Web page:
hubble 20th anniversary

This craggy fantasy mountaintop enshrouded by wispy clouds looks like a bizarre landscape from Tolkien’s “The Lord of the Rings” or a Dr. Seuss book, depending on your imagination. The NASA Hubble Space Telescope image, which is even more dramatic than fiction, captures the chaotic activity atop a three-light-year-tall pillar of gas and dust that is being eaten away by the brilliant light from nearby bright stars. The pillar is also being assaulted from within, as infant stars buried inside it fire off jets of gas that can be seen streaming from towering peaks.

This turbulent cosmic pinnacle lies within a tempestuous stellar nursery called the Carina Nebula, located 7,500 light-years away in the southern constellation Carina. The image celebrated the 20th anniversary of Hubble’s launch and deployment into an orbit around Earth.

Scorching radiation and fast winds (streams of charged particles) from super-hot newborn stars in the nebula are shaping and compressing the pillar, causing new stars to form within it. Streamers of hot ionized gas can be seen flowing off the ridges of the structure, and wispy veils of gas and dust, illuminated by starlight, float around its towering peaks. The denser parts of the pillar are resisting being eroded by radiation much like a towering butte in Utah’s Monument Valley withstands erosion by water and wind.

Nestled inside this dense mountain are fledgling stars. Long streamers of gas can be seen shooting in opposite directions off the pedestal at the top of the image. Another pair of jets is visible at another peak near the center of the image. These jets (known as HH 901 and HH 902, respectively) are the signpost for new star birth. The jets are launched by swirling disks around the young stars, which allow material to slowly accrete onto the stars’ surfaces.

Hubble’s Wide Field Camera 3 observed the pillar on Feb. 1-2, 2010. The colors in this composite image correspond to the glow of oxygen (blue), hydrogen and nitrogen (green), and sulfur (red).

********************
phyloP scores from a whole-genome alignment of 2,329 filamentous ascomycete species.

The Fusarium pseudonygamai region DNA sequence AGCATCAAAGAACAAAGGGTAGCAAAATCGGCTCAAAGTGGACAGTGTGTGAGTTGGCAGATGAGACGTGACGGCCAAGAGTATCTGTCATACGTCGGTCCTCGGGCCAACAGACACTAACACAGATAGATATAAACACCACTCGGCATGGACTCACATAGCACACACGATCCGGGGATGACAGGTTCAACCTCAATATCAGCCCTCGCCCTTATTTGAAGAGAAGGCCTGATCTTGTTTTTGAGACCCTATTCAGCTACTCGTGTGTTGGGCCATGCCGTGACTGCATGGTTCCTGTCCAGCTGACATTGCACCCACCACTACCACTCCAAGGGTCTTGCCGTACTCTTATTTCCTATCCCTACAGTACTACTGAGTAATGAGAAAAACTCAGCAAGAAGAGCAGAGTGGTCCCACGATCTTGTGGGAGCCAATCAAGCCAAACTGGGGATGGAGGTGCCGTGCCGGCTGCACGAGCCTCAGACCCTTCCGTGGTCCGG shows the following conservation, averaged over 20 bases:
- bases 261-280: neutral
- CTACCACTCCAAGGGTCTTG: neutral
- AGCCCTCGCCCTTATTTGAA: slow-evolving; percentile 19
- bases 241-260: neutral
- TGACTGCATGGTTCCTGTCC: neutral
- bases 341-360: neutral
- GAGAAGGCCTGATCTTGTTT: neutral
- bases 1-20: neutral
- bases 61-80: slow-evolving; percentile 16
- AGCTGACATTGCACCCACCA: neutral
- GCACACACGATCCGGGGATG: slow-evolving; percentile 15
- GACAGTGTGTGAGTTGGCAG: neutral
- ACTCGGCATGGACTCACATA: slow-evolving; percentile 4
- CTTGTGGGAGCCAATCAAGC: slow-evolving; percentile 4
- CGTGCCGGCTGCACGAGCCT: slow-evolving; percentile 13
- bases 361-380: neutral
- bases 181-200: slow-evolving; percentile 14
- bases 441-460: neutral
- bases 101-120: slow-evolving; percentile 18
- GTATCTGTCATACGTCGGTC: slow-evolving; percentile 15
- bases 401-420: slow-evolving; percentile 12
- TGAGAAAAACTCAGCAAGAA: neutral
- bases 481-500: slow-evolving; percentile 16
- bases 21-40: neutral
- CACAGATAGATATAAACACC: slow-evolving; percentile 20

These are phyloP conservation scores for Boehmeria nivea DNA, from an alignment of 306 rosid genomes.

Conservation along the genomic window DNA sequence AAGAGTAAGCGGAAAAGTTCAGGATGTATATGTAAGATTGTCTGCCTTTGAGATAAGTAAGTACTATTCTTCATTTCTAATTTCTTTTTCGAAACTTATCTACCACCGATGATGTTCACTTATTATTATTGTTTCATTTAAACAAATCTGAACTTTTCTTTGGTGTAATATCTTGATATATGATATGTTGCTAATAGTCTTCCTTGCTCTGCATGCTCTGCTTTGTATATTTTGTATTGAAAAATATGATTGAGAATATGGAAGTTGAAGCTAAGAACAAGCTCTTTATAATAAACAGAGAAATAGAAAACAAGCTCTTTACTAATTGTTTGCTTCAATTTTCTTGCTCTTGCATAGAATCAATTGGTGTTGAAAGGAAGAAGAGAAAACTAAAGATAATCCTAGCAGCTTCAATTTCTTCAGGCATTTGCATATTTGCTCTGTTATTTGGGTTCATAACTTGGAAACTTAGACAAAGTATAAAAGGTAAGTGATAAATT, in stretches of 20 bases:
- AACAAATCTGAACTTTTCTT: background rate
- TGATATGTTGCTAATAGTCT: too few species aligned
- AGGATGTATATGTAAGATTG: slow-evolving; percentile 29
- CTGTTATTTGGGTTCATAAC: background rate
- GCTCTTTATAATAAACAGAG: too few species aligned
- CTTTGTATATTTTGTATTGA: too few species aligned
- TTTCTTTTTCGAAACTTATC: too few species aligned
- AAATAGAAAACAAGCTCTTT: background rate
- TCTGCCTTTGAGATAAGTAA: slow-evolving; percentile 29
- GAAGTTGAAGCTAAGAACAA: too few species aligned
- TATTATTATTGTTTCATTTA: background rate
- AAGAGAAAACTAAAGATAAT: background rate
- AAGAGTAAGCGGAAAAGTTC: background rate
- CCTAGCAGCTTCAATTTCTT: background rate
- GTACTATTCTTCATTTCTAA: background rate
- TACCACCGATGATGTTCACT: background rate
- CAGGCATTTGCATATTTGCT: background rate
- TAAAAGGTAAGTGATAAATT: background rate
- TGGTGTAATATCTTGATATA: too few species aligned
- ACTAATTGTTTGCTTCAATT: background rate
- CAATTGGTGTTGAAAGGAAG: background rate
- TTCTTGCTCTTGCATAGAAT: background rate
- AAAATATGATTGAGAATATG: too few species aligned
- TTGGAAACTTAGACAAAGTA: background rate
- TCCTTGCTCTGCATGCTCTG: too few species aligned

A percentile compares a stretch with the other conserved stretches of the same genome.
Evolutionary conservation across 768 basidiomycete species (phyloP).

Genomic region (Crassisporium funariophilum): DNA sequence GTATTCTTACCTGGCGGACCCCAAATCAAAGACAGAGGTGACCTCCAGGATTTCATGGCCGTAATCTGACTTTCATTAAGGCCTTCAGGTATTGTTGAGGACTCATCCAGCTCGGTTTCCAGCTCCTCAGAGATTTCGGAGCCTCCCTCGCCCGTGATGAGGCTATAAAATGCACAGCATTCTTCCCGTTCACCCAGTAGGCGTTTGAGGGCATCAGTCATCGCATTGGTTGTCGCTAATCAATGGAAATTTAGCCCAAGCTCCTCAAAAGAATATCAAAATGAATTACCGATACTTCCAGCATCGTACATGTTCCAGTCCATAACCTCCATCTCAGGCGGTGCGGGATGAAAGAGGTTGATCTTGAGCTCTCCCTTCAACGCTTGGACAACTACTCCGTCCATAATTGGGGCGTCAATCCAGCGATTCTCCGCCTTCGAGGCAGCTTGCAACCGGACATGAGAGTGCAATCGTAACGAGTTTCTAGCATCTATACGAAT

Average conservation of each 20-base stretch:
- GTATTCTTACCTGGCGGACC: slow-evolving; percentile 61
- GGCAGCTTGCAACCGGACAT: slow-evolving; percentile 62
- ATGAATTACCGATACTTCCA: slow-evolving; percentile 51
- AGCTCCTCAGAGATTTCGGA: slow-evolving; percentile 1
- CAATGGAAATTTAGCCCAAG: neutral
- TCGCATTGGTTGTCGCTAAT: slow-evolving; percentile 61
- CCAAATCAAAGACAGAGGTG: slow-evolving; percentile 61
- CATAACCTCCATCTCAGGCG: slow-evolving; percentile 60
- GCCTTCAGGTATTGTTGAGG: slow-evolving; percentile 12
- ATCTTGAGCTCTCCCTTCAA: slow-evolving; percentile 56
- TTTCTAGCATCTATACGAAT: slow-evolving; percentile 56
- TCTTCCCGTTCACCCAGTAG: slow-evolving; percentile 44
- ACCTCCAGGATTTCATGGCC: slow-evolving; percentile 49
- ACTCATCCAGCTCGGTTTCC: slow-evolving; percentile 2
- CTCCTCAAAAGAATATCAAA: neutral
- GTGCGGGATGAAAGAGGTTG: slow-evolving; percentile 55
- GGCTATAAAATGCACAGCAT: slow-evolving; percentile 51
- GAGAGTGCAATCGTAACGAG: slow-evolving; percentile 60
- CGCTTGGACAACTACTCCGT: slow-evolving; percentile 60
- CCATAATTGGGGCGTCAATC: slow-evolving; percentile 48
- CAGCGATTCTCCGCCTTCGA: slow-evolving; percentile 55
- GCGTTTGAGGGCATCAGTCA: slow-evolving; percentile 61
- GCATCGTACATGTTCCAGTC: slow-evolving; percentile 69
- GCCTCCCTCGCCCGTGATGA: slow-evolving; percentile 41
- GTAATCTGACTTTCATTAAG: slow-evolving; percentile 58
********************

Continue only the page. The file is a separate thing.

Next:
Object Names: HH 901, HH 902

Image Type: Astronomical

Credit: NASA, ESA, and M. Livio and the Hubble 20th Anniversary Team (STScI)

Time And Space

This is just a small portion of one of the largest seen star-birth regions in the galaxy, the Carina Nebula. Towers of cool hydrogen laced with dust rise from the wall of the nebula. The scene is reminiscent of Hubble’s classic “Pillars of Creation” photo from 1995, but is even more striking in appearance. The image captures the top of a three-light-year-tall pillar of gas and dust that is being eaten away by the brilliant light from nearby bright stars. The pillar is also being pushed apart from within, as infant stars buried inside it fire off jets of gas that can be seen streaming from towering peaks like arrows sailing through the air.

These two images of a three-light-year-high pillar of star birth demonstrate how observations taken in visible and infrared light by NASA’s Hubble Space Telescope reveal dramatically different and complementary views of an object.

Credit: NASA, ESA, and M. Livio and the Hubble 20th Anniversary Team (STScI)

Hubble Mystic Mountain

This craggy fantasy mountaintop enshrouded by wispy clouds looks like a bizarre landscape from Tolkien’s The Lord of the Rings. The NASA/ESA Hubble Space Telescope photograph, which is stranger than fiction, captures the chaotic activity atop a pillar of gas and dust, three light-years high, which is being eaten away by the brilliant light from nearby bright stars. The pillar is also being assaulted from within, as infant stars buried inside it fire off jets of gas that can be seen streaming from towering peaks.

This turbulent cosmic pinnacle lies within a tempestuous stellar nursery called the Carina Nebula, located 7500 light-years away in the southern constellation of Carina. The image marks the 20th anniversary of Hubble’s launch and deployment into Earth orbit.

Scorching radiation and fast winds (streams of charged particles) from hot newborn stars in the nebula are shaping and compressing the pillar, causing new stars to form within it. Streamers of hot ionised gas can be seen flowing off the ridges of the structure, and wispy veils of dust, illuminated by starlight, float around its peaks. The pillar is resisting being eroded by radiation.

Nestled inside this dense mountain are fledgling stars. Long streamers of gas can be seen shooting in opposite directions from the pedestal at the top of the image. Another pair of jets is visible at another peak near the centre of the image. These jets are the signpost for new starbirth. The jets are launched by swirling discs around the stars, as these discs allow material to slowly accrete onto the stellar surfaces.

Credit: NASA, ESA and M. Livio and the Hubble 20th Anniversary Team (STScI)